- A Japanese probe launched a new observation robot towards an asteroid on Wednesday as it pursues a mission to shed light on the origins of the solar system.
- The Hayabusa2 probe launched the French-German Mobile Asteroid Surface Scout, or MASCOT, towards the Ryugu asteroid’s surface, the Japan Aerospace Exploration Agency (JAXA) said.
More details about MASCOT:
- The 10-kg box-shaped MASCOT is loaded with sensors. It can take images at multiple wavelengths, investigate minerals with a microscope, gauge surface temperatures and measure magnetic fields.
- MASCOT’s launch comes 10 days after the Hayabusa2 dropped a pair of MINERVA-II micro-rovers on the Ryugu asteroid. It was the first time that moving, robotic observation device have been successfully landed on an asteroid.
- The rovers will take advantage of Ryugu’s low gravity to jump around on the surface — travelling as far as 15 metres while airborne and staying in the air for as long as 15 minutes — to survey the asteroid’s physical features with cameras and sensors. Unlike those machines, MASCOT will be largely immobile — it will “jump” just once on its mission, and it can turn on its sides. And while the rovers will spend several months on the asteroid, the MASCOT has a maximum battery life of just 16 hours, and will transmit the data it collects to the Hayabusa2 before running out of juice.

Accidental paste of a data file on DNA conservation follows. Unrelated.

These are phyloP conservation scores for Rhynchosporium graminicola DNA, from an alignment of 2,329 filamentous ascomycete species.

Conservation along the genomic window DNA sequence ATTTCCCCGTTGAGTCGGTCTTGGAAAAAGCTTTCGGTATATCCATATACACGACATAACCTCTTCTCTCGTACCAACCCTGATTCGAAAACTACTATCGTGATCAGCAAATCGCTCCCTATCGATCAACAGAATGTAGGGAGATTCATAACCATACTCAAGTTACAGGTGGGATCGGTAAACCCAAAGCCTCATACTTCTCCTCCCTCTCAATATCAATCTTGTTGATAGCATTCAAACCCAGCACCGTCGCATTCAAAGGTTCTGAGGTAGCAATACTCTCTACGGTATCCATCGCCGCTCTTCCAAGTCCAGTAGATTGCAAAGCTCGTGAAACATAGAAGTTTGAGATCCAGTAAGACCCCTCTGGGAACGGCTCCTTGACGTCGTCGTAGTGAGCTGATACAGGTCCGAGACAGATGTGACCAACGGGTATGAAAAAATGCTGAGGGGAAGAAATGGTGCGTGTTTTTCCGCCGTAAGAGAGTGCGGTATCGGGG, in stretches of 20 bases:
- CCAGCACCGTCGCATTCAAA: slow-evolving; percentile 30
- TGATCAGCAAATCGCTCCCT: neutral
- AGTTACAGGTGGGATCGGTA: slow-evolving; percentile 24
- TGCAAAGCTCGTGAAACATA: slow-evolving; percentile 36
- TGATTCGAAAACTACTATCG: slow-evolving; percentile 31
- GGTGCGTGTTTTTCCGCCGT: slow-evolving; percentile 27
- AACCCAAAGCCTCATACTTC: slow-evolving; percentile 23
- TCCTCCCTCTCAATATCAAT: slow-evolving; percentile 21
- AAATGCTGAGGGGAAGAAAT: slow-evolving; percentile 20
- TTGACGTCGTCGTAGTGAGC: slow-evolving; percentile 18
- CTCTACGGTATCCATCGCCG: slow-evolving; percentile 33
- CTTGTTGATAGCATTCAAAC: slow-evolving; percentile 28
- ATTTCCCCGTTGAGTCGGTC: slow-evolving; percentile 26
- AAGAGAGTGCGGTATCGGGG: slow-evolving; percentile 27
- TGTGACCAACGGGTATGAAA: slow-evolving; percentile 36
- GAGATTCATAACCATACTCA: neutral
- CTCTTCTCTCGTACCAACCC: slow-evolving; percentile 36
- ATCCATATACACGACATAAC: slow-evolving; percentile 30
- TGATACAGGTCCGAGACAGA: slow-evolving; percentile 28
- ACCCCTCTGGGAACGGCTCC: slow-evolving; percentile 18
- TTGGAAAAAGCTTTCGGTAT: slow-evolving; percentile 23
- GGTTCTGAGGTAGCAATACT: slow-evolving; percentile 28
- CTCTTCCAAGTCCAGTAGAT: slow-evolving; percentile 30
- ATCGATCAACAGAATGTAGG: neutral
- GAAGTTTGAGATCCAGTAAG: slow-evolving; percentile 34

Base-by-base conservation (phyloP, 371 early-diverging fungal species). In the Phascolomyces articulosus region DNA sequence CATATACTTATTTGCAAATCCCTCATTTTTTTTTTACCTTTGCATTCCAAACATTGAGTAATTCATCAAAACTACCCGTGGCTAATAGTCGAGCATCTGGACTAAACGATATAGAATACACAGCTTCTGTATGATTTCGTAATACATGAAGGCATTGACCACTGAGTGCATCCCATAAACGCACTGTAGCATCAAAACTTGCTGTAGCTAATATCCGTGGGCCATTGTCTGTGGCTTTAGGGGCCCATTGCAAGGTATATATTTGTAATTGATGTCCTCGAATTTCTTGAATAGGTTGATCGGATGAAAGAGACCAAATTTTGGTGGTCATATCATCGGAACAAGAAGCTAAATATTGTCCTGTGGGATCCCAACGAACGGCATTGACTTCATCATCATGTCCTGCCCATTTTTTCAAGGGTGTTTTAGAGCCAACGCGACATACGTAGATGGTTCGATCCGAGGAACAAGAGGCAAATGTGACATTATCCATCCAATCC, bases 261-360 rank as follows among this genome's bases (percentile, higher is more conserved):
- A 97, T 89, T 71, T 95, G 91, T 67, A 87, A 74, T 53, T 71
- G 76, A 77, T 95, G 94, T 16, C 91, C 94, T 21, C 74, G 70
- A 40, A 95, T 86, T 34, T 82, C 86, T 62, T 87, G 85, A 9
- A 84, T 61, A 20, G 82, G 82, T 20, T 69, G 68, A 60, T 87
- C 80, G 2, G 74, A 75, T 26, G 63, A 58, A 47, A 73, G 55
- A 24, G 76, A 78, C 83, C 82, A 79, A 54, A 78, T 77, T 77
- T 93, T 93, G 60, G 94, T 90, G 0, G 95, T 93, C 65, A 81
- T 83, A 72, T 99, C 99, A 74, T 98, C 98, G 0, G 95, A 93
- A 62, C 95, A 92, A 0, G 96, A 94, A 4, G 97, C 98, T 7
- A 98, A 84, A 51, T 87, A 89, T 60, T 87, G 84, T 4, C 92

- The Hayabusa2 is scheduled later this month to deploy an “impactor” that will explode above the asteroid, shooting a two-kilo copper object into it to blast a small crater on the surface.